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When You Have to Shoot – Shoot. Don’t Talk.

Updated: Apr 16


If you’ve spent any amount of time in the world of Free & Open Source Software (FOSS) – or the world of “free and open source” anything – you likely have encountered a degree of alarm or downright hostility to patents in general, and “software patents” in particular. For more than 20 years, patents have been characterized as creating a significant threat to the continued development of software in a free, open, and collaborative way. Much has been said about the threat of patent holders without significant businesses other than collecting patent royalties or litigation settlements – and there is a small cottage industry dedicated to creating graphical images to be associated with these entities.

Over the past 20 years, there have been a number of different mechanisms deployed to mitigate some of the patent risks against FOSS: better FOSS license drafting, “patent pledges,” recognition of rules of good community citizenship, and other smaller impediments. But there has always been a glaring hole that these mechanisms are not able to plug. As I have detailed to several different FOSS audiences, there are existing mechanisms to plug this hole – direct challenges to problematic patents themselves. I have talked about these mechanisms, how they work, and how to think strategically about using them.

With that background, one of the first real tests of an unmitigated patent threat against a FOSS project was the lawsuit filed in 2019 against the GNOME Foundation. I had hoped, given the early statements of both the GNOME Foundation (“Agreeing to [a license] would leave this patent live, and allow this to be used as a weapon against countless others”; “we will fight your suit, and we will have your patent invalidated”) and Unified Patents, that is exactly how the patent asserted against GNOME would be handled. Over $150,000.00 was raised (and continues to be raised!) from thousands of FOSS community members for this anticipated fight, and the pledges that were made that the asserted patent would be fought, and eventually invalidated. Alas, that was not to be – at least not by those entities. Instead, on behalf of our client Defease Patents LLC, this firm filed a reexamination proceeding in October 2020 in the U.S. Patent & Trademark Office specifically challenging the validity of the patent (“Rothschild ‘086”) asserted against GNOME (among others – over 20 patent lawsuits had been filed in various federal courts asserting the Rothschild ‘086 patent).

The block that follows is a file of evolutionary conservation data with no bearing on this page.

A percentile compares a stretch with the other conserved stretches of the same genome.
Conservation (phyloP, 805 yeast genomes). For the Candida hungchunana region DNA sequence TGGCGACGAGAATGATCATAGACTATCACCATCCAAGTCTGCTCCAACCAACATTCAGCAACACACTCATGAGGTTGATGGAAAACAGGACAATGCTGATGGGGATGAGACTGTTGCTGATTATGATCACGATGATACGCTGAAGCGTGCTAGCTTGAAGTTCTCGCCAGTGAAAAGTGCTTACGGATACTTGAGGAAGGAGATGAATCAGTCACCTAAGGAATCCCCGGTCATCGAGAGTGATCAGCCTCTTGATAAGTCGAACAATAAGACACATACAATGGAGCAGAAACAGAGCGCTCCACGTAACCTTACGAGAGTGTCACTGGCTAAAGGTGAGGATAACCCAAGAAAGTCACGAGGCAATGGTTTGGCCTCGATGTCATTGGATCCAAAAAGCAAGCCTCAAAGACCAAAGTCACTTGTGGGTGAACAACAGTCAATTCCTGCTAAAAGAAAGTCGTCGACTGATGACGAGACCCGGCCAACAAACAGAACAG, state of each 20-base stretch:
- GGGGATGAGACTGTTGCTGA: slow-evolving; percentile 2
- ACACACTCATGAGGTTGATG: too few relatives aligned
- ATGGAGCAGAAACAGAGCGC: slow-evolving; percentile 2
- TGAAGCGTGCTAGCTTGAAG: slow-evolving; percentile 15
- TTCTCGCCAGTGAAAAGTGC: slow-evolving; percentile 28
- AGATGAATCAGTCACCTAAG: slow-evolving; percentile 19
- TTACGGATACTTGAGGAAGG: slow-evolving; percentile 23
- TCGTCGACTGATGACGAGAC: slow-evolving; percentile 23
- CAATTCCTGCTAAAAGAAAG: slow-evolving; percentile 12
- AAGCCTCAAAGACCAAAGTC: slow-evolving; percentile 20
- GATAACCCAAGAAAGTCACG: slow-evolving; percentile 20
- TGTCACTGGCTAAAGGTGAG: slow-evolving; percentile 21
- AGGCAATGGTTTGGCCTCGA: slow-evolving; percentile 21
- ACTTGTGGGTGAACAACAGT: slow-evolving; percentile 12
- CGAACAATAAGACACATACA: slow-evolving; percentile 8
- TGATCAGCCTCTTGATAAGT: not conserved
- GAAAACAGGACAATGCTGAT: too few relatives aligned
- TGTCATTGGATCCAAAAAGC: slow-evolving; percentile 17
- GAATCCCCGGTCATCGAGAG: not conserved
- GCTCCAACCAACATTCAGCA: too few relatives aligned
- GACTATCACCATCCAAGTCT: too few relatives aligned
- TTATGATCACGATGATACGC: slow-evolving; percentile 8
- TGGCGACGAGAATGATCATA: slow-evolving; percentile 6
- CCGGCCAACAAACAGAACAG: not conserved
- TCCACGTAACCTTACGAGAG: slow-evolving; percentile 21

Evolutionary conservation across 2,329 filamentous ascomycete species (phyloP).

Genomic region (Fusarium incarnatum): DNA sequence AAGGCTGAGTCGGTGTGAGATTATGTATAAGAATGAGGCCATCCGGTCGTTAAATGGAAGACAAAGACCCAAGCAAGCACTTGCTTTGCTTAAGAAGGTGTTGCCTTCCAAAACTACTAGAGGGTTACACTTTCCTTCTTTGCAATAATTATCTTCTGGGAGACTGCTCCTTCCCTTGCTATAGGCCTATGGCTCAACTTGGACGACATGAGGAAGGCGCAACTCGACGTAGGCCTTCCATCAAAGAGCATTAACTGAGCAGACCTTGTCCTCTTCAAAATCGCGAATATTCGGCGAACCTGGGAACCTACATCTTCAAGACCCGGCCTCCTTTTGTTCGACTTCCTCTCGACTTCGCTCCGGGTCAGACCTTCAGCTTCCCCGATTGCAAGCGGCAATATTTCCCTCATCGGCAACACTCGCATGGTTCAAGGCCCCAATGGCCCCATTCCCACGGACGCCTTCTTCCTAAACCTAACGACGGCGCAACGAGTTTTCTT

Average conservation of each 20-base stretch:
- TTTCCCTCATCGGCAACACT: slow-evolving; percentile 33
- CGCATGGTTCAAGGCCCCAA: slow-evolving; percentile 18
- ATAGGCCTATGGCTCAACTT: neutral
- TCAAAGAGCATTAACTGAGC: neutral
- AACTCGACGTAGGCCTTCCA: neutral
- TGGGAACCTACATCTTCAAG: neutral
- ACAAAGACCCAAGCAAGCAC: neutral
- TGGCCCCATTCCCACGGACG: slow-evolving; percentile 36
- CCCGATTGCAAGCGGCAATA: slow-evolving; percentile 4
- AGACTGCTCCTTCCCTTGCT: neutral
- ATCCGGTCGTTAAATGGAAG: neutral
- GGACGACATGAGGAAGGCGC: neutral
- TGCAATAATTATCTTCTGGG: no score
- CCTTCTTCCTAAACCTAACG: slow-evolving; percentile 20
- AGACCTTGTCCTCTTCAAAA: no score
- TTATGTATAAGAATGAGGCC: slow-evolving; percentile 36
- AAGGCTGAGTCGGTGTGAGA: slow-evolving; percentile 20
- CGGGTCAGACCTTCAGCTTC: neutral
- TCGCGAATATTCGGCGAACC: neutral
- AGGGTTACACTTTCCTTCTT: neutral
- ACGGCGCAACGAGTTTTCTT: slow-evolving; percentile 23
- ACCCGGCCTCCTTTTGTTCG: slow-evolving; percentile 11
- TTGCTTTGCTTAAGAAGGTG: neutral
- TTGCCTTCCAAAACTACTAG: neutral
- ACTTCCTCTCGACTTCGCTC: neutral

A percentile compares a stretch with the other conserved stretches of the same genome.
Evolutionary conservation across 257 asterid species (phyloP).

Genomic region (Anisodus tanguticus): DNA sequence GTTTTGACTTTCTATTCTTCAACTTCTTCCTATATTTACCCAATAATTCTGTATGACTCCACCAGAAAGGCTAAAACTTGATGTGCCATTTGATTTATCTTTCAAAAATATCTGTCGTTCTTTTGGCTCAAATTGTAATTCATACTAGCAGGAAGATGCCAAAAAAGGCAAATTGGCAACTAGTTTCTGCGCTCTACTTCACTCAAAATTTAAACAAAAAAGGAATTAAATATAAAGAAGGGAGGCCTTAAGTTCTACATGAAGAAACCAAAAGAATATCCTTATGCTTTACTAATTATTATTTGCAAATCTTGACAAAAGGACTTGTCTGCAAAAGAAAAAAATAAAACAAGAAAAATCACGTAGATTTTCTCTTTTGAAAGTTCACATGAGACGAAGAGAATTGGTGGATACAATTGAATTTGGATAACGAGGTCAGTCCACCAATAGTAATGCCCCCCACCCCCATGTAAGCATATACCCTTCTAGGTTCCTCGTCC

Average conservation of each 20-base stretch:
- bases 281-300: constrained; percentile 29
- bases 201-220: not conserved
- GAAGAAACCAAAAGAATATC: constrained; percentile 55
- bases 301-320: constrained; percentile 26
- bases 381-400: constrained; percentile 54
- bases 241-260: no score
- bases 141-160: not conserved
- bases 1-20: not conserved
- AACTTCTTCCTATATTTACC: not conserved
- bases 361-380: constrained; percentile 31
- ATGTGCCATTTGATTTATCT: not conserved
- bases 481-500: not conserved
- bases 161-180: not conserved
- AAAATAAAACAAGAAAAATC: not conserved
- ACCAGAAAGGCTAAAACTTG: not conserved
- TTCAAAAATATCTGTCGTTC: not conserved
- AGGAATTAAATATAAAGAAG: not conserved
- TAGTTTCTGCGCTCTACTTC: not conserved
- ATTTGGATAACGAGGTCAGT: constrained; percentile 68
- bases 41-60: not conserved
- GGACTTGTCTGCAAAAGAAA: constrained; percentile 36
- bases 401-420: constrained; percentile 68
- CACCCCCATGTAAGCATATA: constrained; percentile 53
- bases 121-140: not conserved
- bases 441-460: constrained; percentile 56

The administrative proceeding we filed against the Rothschild ‘086 patent has now reached its conclusion. Every claim of that patent has been cancelled; the image above is the official certificate, issued on behalf of the Commissioner of Patents, cancelling all claims. The Rothschild ‘086 patent is no more; it has ceased to be; it is an ex-patent. As was promised (by others), the patent is now no longer live, it may no longer may be used as a weapon against countless others, it has been invalidated. This is a patent that had been the subject of numerous lawsuits all over the United States; from now on, it now no longer will.

If patents are indeed a continuing threat to FOSS, then talking down patents isn’t going to be enough. “When You have to shoot – shoot. Don’t talk.”






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